Her name is everywhere. Facts are few. A reporter isn’t immuneSince the moment Mexico City buildings turned into piles of dust around me, each ruin has attracted its group of volunteers bringing water, tools and their frantic labor. But the Colegio Rebsamen in the Villa Coapa neighborhood has become the focal point of a disaster that spanned a city of 20 million and several states, a site for the nation to direct its sorrow and its hopes.
Mexicans labored amid ruins Wednesday to revive their capital the day after an earthquake left hundreds dead, reduced buildings to rubble and brought one of the world’s largest cities to a halt. Many offices were set to remain shut Wednesday, but banks and markets will resume normal operations. Power started to return after 40 percent of Mexico City was blacked out in the aftermath of the quake, President Enrique Pena Nieto said.
People react as a real quake rattles Mexico City on Sept. 19, 2017 as an earthquake drill was being held in the capital. A powerful 7.2 magnitude earthquake struck near Mexico City, toppling buildings and extinguishing lights as thousands of people fled. Smoke plumes rose near the financial thoroughfare of Paseo de La Reforma, which was flooded with people as buildings swayed. Fallen concrete and shattered glass littered the streets.
Muck Rack makes it simple to find people, tweets, or articles that mention any name, keyword, company, hashtag etc. We've compiled this guide to help you make the most of your search.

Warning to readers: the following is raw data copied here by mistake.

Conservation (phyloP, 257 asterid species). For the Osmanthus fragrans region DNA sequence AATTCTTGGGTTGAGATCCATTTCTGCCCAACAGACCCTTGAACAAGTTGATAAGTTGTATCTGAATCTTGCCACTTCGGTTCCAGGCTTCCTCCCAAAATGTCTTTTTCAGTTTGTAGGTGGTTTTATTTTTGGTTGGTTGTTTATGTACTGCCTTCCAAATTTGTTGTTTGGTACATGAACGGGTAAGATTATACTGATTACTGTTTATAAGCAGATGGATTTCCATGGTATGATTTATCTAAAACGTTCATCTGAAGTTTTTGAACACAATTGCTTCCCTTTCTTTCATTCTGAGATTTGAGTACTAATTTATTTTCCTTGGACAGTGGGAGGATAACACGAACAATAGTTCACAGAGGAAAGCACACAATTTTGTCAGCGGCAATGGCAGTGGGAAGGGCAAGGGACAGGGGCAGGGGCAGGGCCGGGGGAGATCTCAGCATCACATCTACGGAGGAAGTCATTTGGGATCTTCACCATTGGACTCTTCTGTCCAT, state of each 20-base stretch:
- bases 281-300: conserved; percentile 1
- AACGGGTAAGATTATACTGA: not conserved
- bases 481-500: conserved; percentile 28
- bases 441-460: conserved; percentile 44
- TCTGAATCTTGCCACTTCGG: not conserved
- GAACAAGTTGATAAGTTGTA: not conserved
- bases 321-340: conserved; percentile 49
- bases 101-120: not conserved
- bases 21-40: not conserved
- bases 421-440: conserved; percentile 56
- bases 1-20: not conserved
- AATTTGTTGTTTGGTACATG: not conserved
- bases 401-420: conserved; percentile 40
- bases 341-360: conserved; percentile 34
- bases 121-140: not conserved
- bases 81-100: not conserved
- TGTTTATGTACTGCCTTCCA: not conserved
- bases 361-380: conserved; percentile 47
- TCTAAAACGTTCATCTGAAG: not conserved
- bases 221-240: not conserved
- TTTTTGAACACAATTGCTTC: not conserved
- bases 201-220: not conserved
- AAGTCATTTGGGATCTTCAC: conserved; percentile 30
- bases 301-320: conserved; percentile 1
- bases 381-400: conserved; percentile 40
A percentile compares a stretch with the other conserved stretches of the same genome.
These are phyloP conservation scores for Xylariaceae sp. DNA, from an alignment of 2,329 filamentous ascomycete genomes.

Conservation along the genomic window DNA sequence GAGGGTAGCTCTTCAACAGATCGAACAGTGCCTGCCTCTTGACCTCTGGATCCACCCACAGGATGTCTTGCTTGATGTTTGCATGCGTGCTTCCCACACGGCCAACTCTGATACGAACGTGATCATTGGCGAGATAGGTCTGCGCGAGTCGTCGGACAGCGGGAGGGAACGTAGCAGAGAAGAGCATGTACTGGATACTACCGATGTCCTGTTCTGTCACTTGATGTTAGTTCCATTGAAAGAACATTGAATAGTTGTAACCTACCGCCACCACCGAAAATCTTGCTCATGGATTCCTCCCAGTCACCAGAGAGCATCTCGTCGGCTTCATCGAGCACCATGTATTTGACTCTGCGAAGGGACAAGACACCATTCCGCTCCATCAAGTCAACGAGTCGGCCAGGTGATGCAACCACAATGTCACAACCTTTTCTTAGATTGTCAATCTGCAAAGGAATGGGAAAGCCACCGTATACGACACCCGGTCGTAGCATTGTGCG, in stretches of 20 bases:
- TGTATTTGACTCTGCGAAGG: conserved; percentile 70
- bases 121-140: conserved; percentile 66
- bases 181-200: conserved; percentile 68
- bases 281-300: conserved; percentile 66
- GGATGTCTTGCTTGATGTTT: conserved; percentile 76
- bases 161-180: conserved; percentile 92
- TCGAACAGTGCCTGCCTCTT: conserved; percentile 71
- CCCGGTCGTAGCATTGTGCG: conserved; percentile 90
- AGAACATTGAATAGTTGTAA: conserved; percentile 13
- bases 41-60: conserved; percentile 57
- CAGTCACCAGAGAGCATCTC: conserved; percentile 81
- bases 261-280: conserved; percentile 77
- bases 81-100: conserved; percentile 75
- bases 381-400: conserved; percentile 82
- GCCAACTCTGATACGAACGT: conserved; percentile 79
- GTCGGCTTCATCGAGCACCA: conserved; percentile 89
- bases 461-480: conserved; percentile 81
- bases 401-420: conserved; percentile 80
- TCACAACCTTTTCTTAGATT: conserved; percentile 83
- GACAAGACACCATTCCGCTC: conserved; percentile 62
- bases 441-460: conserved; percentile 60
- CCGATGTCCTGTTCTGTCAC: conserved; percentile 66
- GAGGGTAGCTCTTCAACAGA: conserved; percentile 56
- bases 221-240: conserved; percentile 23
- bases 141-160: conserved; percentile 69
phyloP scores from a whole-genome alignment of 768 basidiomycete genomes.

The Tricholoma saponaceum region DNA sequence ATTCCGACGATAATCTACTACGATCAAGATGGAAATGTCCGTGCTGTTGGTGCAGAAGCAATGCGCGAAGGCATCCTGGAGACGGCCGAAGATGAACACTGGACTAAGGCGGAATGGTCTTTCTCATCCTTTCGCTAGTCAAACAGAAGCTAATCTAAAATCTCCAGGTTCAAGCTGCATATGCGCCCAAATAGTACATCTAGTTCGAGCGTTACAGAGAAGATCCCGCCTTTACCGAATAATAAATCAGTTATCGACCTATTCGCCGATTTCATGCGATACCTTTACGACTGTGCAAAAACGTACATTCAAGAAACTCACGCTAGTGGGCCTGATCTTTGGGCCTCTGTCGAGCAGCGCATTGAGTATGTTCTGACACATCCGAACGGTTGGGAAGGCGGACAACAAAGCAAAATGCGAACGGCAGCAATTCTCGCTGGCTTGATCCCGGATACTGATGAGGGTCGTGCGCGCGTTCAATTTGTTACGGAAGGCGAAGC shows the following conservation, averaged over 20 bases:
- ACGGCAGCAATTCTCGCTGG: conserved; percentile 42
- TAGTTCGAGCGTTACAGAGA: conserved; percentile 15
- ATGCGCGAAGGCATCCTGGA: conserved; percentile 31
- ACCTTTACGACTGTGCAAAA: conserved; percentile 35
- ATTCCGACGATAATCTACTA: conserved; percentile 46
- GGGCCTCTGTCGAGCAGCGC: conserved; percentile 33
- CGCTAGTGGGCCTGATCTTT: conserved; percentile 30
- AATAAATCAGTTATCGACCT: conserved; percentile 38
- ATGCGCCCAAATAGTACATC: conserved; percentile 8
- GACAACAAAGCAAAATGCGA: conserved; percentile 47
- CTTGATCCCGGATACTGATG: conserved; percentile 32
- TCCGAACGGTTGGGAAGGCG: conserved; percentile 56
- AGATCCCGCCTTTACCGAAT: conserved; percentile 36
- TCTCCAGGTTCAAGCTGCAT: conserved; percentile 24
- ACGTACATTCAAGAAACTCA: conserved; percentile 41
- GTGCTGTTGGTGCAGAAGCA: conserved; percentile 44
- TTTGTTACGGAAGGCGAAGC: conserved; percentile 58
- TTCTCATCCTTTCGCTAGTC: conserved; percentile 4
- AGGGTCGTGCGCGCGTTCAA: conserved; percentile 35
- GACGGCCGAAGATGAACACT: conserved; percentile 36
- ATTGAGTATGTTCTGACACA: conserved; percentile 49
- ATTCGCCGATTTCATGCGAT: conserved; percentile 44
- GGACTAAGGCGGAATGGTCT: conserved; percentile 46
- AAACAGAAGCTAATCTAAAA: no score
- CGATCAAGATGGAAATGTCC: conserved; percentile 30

Selecting a term
Start searching tweets, articles from media outlets, articles mentioned in tweets, journalists'
names, titles and bios with some suggested searches:
Companies or Topics (e.g. iPhone, Microsoft)
Phrases (e.g. "cloud computing") — use quotes to keep the terms together
Twitter handles (e.g. @username) — returns those who have mentioned or replied to
Names (e.g. "David Pogue")
Hashtags (e.g. #sxsw, #london2012)
Bio details (e.g. vegan, Olympics, father)
Muck Rack's Advanced Search allows for many boolean operators.
Find results that mention multiple specified terms, use AND or
+. For example, ensure each result contains both Elon Musk and Mark Zuckerberg by
searching Obama AND Romney or Obama + Romney.
Use the operators OR or , to broaden your search when you'd like either of
multiple terms to appear in results. (This is the default behavior of our search when no operators
are used.) For example, search for democrat OR republican to find results that refer to
Democrats and/or Republicans.
Use NOT or - to subtract results from your search. For
example, searching Disney will yield results about the Walt Disney Company as well as Walt Disney
World Resort. To exclude mentions of Disney World, search for Disney -World or Disney
When using one of these operators with a phrase, enclose it in quotation marks. For example, you can
find results about smartphones excluding Apple's iPhone 4S by searching smartphone -"iPhone
Exact case matching or punctuation
If you're searching for a brand name or keyword that relies on specific punctuation marks or capitalization, you can
find results that match your exact query by adding matchcase: before the keyword you're searching for, like matchcase:E*TRADE .
Use parentheses to separate multiple
boolean phrases. For example, to find journalists talking about having fun in Disney World or
Disneyland, search for ("disney world" OR disneyland) AND fun.
An asterisk can be used to search for any variation of a root word truncated by the asterisk. For example, searching for admin* will return results for administrator, administration, administer, administered, etc.
A near operator is an AND operator where you can control the distance between the words. You can vary the distance the near operation uses by adding a forward slash and number (between 0-99) such as strawberries NEAR/10 "whipped cream", which means the strawberries must exist within 10 words of "whipped cream".